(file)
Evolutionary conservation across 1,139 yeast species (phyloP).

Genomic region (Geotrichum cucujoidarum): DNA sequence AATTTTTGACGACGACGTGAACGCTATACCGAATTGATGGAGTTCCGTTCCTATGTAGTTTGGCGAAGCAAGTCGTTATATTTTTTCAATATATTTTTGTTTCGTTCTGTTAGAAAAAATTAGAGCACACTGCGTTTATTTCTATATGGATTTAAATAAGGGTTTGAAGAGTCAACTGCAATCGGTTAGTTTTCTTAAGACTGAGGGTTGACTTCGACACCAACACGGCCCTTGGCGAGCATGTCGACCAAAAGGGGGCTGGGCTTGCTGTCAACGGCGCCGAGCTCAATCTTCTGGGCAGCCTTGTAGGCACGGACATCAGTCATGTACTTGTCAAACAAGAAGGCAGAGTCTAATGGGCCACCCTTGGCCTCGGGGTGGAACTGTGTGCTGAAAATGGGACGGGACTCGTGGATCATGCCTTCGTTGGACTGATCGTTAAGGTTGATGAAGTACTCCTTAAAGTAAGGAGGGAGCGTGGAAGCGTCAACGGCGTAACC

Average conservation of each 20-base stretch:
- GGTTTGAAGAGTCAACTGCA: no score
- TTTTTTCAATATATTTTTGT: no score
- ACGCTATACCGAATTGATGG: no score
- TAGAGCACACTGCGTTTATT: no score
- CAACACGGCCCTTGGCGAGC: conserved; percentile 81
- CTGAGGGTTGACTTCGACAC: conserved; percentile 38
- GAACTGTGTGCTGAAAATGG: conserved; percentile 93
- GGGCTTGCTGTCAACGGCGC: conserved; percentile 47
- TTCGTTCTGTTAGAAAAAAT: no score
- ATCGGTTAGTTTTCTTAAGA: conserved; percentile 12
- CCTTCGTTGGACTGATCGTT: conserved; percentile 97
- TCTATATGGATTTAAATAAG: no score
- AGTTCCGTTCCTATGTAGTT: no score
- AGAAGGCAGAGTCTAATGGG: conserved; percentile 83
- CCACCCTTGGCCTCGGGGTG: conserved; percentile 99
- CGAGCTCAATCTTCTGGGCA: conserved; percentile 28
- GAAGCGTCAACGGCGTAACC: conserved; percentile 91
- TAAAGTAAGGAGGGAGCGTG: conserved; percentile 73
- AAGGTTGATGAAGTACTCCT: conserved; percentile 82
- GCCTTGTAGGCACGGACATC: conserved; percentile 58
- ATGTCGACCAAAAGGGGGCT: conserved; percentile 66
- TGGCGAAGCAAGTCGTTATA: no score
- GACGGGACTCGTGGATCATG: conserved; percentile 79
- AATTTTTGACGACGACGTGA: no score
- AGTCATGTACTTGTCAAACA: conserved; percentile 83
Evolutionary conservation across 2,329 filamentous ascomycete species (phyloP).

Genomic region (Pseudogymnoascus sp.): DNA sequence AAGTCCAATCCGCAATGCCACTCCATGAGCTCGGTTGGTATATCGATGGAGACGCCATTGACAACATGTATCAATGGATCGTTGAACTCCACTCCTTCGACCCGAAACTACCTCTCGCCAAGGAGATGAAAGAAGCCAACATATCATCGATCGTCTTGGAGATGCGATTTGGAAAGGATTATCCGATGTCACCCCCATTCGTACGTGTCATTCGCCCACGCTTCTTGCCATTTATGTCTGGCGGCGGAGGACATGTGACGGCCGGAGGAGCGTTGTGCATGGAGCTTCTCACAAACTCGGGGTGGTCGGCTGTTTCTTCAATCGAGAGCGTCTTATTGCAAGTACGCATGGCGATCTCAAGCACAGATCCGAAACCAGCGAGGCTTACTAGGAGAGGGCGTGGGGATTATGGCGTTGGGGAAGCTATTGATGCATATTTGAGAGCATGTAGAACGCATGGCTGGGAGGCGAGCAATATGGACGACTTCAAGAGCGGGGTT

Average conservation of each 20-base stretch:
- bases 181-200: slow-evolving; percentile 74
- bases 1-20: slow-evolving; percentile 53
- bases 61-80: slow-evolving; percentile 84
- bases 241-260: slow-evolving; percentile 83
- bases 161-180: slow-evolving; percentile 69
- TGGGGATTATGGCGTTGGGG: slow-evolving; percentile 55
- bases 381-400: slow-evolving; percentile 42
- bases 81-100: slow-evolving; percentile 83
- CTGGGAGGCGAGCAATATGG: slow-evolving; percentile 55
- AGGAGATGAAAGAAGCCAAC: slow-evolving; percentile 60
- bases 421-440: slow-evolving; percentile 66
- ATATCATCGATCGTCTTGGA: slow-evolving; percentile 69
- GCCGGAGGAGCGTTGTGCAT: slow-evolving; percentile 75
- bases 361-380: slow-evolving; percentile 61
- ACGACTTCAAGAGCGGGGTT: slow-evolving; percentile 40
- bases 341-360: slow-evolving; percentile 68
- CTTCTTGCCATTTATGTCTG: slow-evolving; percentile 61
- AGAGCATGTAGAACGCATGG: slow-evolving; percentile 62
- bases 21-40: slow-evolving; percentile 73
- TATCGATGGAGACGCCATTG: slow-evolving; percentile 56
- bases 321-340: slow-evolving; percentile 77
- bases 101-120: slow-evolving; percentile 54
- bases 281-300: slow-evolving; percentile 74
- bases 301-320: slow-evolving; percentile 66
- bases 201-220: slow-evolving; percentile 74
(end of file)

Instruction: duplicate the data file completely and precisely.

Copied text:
Evolutionary conservation across 1,139 yeast species (phyloP).

Genomic region (Geotrichum cucujoidarum): DNA sequence AATTTTTGACGACGACGTGAACGCTATACCGAATTGATGGAGTTCCGTTCCTATGTAGTTTGGCGAAGCAAGTCGTTATATTTTTTCAATATATTTTTGTTTCGTTCTGTTAGAAAAAATTAGAGCACACTGCGTTTATTTCTATATGGATTTAAATAAGGGTTTGAAGAGTCAACTGCAATCGGTTAGTTTTCTTAAGACTGAGGGTTGACTTCGACACCAACACGGCCCTTGGCGAGCATGTCGACCAAAAGGGGGCTGGGCTTGCTGTCAACGGCGCCGAGCTCAATCTTCTGGGCAGCCTTGTAGGCACGGACATCAGTCATGTACTTGTCAAACAAGAAGGCAGAGTCTAATGGGCCACCCTTGGCCTCGGGGTGGAACTGTGTGCTGAAAATGGGACGGGACTCGTGGATCATGCCTTCGTTGGACTGATCGTTAAGGTTGATGAAGTACTCCTTAAAGTAAGGAGGGAGCGTGGAAGCGTCAACGGCGTAACC

Average conservation of each 20-base stretch:
- GGTTTGAAGAGTCAACTGCA: no score
- TTTTTTCAATATATTTTTGT: no score
- ACGCTATACCGAATTGATGG: no score
- TAGAGCACACTGCGTTTATT: no score
- CAACACGGCCCTTGGCGAGC: conserved; percentile 81
- CTGAGGGTTGACTTCGACAC: conserved; percentile 38
- GAACTGTGTGCTGAAAATGG: conserved; percentile 93
- GGGCTTGCTGTCAACGGCGC: conserved; percentile 47
- TTCGTTCTGTTAGAAAAAAT: no score
- ATCGGTTAGTTTTCTTAAGA: conserved; percentile 12
- CCTTCGTTGGACTGATCGTT: conserved; percentile 97
- TCTATATGGATTTAAATAAG: no score
- AGTTCCGTTCCTATGTAGTT: no score
- AGAAGGCAGAGTCTAATGGG: conserved; percentile 83
- CCACCCTTGGCCTCGGGGTG: conserved; percentile 99
- CGAGCTCAATCTTCTGGGCA: conserved; percentile 28
- GAAGCGTCAACGGCGTAACC: conserved; percentile 91
- TAAAGTAAGGAGGGAGCGTG: conserved; percentile 73
- AAGGTTGATGAAGTACTCCT: conserved; percentile 82
- GCCTTGTAGGCACGGACATC: conserved; percentile 58
- ATGTCGACCAAAAGGGGGCT: conserved; percentile 66
- TGGCGAAGCAAGTCGTTATA: no score
- GACGGGACTCGTGGATCATG: conserved; percentile 79
- AATTTTTGACGACGACGTGA: no score
- AGTCATGTACTTGTCAAACA: conserved; percentile 83
Evolutionary conservation across 2,329 filamentous ascomycete species (phyloP).

Genomic region (Pseudogymnoascus sp.): DNA sequence AAGTCCAATCCGCAATGCCACTCCATGAGCTCGGTTGGTATATCGATGGAGACGCCATTGACAACATGTATCAATGGATCGTTGAACTCCACTCCTTCGACCCGAAACTACCTCTCGCCAAGGAGATGAAAGAAGCCAACATATCATCGATCGTCTTGGAGATGCGATTTGGAAAGGATTATCCGATGTCACCCCCATTCGTACGTGTCATTCGCCCACGCTTCTTGCCATTTATGTCTGGCGGCGGAGGACATGTGACGGCCGGAGGAGCGTTGTGCATGGAGCTTCTCACAAACTCGGGGTGGTCGGCTGTTTCTTCAATCGAGAGCGTCTTATTGCAAGTACGCATGGCGATCTCAAGCACAGATCCGAAACCAGCGAGGCTTACTAGGAGAGGGCGTGGGGATTATGGCGTTGGGGAAGCTATTGATGCATATTTGAGAGCATGTAGAACGCATGGCTGGGAGGCGAGCAATATGGACGACTTCAAGAGCGGGGTT

Average conservation of each 20-base stretch:
- bases 181-200: slow-evolving; percentile 74
- bases 1-20: slow-evolving; percentile 53
- bases 61-80: slow-evolving; percentile 84
- bases 241-260: slow-evolving; percentile 83
- bases 161-180: slow-evolving; percentile 69
- TGGGGATTATGGCGTTGGGG: slow-evolving; percentile 55
- bases 381-400: slow-evolving; percentile 42
- bases 81-100: slow-evolving; percentile 83
- CTGGGAGGCGAGCAATATGG: slow-evolving; percentile 55
- AGGAGATGAAAGAAGCCAAC: slow-evolving; percentile 60
- bases 421-440: slow-evolving; percentile 66
- ATATCATCGATCGTCTTGGA: slow-evolving; percentile 69
- GCCGGAGGAGCGTTGTGCAT: slow-evolving; percentile 75
- bases 361-380: slow-evolving; percentile 61
- ACGACTTCAAGAGCGGGGTT: slow-evolving; percentile 40
- bases 341-360: slow-evolving; percentile 68
- CTTCTTGCCATTTATGTCTG: slow-evolving; percentile 61
- AGAGCATGTAGAACGCATGG: slow-evolving; percentile 62
- bases 21-40: slow-evolving; percentile 73
- TATCGATGGAGACGCCATTG: slow-evolving; percentile 56
- bases 321-340: slow-evolving; percentile 77
- bases 101-120: slow-evolving; percentile 54
- bases 281-300: slow-evolving; percentile 74
- bases 301-320: slow-evolving; percentile 66
- bases 201-220: slow-evolving; percentile 74